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Sep 25, 2020

U.S. stocks rally as dip-buying intensifies after rout

Darren Sissons' Market Outlook


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Stocks climbed as dip buyers appeared after the market slide, tempering a cloudy outlook for a U.S. stimulus package.

Technology companies led gains in the S&P 500 while the Nasdaq 100 jumped 2.3 per cent. Real-estate, industrial and consumer-discretionary also rose. Boeing surged on a news report the top U.S. aviation regulator plans to test-fly the grounded 737 Max on Wednesday. Carnival and Royal Caribbean Cruises rallied after being upgraded at Barclays, which said the “worst is in the past” for cruise companies. The benchmark gauge still posted its fourth straight weekly drop -- the longest streak since August 2019. The dollar advanced.

Equities fell earlier Friday as a last-ditch attempt by Democrats and the White House to restart negotiations on new stimulus drew skepticism in Congress that a deal could be reached and written into law by the November election. There’s a perception that the two sides still remain far apart on the size of a relief package. Amid mounting signs that the pace of recovery will ebb with an uptick in global coronavirus cases and lack of further government aid, investors have once again turned back to the companies flush with cash and tested in times of crisis.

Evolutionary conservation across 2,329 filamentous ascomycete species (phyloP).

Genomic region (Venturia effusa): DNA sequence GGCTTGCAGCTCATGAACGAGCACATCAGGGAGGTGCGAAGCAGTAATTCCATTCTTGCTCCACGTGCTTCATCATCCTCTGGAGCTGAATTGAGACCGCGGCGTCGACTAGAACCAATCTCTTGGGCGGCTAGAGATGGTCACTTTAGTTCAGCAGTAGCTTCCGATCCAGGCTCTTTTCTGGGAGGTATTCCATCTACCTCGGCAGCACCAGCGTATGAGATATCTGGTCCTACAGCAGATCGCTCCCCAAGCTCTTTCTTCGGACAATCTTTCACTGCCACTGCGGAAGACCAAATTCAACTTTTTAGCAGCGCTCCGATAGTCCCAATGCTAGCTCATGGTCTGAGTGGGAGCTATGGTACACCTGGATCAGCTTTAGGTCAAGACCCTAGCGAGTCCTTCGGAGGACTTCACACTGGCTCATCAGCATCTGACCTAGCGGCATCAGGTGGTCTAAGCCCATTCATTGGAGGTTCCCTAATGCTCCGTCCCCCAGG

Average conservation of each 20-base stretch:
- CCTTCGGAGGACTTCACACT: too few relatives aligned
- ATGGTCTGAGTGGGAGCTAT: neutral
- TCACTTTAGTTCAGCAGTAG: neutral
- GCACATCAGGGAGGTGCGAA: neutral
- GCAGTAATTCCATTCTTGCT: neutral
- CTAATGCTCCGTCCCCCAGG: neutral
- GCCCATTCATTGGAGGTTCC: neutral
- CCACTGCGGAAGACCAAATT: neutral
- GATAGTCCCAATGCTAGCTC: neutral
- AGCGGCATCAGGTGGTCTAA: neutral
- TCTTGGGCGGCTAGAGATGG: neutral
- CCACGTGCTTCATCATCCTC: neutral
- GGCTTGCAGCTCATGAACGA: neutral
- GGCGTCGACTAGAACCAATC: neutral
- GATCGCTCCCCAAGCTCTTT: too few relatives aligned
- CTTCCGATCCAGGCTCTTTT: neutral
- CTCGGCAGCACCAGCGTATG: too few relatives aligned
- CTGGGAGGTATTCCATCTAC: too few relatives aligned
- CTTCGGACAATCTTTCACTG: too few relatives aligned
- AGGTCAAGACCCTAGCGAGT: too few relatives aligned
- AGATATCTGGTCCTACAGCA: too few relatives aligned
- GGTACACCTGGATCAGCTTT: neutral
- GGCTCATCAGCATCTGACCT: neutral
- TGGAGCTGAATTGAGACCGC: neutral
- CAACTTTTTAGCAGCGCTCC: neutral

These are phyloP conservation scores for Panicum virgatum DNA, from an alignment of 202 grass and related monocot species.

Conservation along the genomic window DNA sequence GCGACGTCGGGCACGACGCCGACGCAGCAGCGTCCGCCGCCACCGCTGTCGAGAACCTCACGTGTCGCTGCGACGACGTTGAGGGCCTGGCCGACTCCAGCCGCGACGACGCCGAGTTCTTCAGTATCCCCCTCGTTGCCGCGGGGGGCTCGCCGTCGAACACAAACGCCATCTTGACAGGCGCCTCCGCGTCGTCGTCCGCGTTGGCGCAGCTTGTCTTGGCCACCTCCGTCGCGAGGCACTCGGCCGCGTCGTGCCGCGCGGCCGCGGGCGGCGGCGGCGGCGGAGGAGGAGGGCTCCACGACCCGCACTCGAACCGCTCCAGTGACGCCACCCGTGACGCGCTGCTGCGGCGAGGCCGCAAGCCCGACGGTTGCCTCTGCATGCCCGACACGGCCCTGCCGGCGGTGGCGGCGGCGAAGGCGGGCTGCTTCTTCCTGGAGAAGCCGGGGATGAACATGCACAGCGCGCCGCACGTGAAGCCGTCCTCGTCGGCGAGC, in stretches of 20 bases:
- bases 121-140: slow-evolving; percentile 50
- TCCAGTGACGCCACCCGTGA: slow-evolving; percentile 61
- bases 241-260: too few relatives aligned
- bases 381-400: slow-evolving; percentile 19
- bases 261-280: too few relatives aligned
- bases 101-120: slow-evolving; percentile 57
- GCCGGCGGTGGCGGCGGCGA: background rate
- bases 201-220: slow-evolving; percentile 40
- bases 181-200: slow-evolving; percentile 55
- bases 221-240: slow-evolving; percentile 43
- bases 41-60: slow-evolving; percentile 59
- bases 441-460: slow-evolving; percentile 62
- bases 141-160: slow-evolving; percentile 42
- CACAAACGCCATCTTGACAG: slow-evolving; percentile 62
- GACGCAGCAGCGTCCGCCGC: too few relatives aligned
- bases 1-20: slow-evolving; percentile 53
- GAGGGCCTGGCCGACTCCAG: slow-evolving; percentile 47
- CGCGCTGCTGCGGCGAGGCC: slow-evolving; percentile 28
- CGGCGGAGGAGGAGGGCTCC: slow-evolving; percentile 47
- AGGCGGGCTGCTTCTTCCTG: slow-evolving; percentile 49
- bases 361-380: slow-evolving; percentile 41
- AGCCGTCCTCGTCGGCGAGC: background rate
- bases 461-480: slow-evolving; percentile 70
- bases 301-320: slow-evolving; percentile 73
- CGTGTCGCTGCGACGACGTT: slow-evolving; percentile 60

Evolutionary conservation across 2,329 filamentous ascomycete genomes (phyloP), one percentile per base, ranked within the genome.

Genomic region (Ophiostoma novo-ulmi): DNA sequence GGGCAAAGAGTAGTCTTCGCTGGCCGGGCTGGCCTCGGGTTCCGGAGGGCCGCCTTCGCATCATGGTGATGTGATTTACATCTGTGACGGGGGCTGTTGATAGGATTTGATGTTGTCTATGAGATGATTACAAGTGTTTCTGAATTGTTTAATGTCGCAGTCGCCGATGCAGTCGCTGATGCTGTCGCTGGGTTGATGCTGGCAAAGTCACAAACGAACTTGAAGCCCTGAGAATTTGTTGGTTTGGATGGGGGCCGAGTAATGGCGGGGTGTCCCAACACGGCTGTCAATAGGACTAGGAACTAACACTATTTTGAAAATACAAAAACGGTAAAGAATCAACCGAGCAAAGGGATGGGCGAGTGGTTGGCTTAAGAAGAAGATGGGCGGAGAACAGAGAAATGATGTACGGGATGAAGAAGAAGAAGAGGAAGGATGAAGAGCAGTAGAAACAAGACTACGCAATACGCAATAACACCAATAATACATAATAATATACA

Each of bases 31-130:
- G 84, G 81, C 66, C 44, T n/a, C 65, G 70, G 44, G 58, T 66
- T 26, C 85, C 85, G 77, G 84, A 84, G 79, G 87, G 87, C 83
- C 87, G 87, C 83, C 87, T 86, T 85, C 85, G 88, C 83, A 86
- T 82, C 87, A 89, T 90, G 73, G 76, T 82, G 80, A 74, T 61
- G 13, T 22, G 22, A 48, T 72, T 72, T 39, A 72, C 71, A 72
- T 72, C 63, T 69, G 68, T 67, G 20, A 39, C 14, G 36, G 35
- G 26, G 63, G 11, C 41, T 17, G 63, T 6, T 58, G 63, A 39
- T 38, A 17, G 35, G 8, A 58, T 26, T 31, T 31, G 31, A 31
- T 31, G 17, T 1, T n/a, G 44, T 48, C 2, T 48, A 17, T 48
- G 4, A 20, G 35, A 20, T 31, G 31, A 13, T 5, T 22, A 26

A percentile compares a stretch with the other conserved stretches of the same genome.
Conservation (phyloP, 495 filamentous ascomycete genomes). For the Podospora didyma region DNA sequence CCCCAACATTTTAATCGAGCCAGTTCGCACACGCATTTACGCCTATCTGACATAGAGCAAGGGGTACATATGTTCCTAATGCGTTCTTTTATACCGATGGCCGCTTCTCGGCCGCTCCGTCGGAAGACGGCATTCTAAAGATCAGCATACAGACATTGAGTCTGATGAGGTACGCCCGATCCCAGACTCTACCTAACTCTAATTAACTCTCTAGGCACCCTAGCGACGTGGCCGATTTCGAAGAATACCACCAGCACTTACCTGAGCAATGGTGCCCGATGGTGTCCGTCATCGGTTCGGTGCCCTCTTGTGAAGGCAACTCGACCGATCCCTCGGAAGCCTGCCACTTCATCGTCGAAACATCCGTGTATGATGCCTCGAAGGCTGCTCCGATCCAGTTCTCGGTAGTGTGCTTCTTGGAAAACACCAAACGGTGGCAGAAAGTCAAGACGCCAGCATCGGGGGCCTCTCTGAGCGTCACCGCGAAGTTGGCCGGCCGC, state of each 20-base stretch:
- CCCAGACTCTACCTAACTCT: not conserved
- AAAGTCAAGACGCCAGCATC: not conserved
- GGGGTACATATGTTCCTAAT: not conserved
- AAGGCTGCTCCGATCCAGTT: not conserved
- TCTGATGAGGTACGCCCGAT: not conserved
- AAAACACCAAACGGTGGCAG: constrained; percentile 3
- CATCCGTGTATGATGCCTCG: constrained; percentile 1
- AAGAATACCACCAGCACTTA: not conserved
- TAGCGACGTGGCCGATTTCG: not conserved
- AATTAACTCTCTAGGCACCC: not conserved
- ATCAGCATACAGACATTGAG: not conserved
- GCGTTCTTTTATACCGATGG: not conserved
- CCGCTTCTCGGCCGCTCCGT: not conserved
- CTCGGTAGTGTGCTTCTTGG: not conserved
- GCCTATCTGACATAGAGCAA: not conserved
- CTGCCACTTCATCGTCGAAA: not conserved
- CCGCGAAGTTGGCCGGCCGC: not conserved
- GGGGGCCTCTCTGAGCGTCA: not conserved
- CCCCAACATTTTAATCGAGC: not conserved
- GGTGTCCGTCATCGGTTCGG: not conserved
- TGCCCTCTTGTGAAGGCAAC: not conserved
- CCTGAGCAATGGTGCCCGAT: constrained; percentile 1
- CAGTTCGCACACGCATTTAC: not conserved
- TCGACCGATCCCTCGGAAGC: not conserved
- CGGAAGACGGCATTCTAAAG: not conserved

“If I were to be unsure about a stimulus package, unsure about whether there will be a vaccine, there’s no better thing than to hide out in the megacap tech stocks because they work in an economy-closed scenario,” Andrew Slimmon, senior portfolio manager at Morgan Stanley Investment Management.

These are some of the main moves in markets:


The S&P 500 increased 1.6 per cent at 4 p.m. New York time.
The Stoxx Europe 600 Index fell 0.1 per cent.
The MSCI Asia Pacific Index climbed 0.4 per cent.


The Bloomberg Dollar Spot Index increased 0.3 per cent.
The euro dipped 0.4 per cent to US$1.1625.
The Japanese yen depreciated 0.2 per cent to 105.61 per dollar.


The yield on 10-year Treasuries decreased one basis point to 0.65 per cent.
Britain’s 10-year yield fell three basis points to 0.189 per cent.
Germany’s 10-year yield decreased three basis points to -0.53 per cent.


West Texas Intermediate crude dipped 0.5 per cent to US$40.12 a barrel.
Gold depreciated 0.3 per cent to US$1,862.66 an ounce.
Silver weakened 1 per cent to US$22.91 per ounce.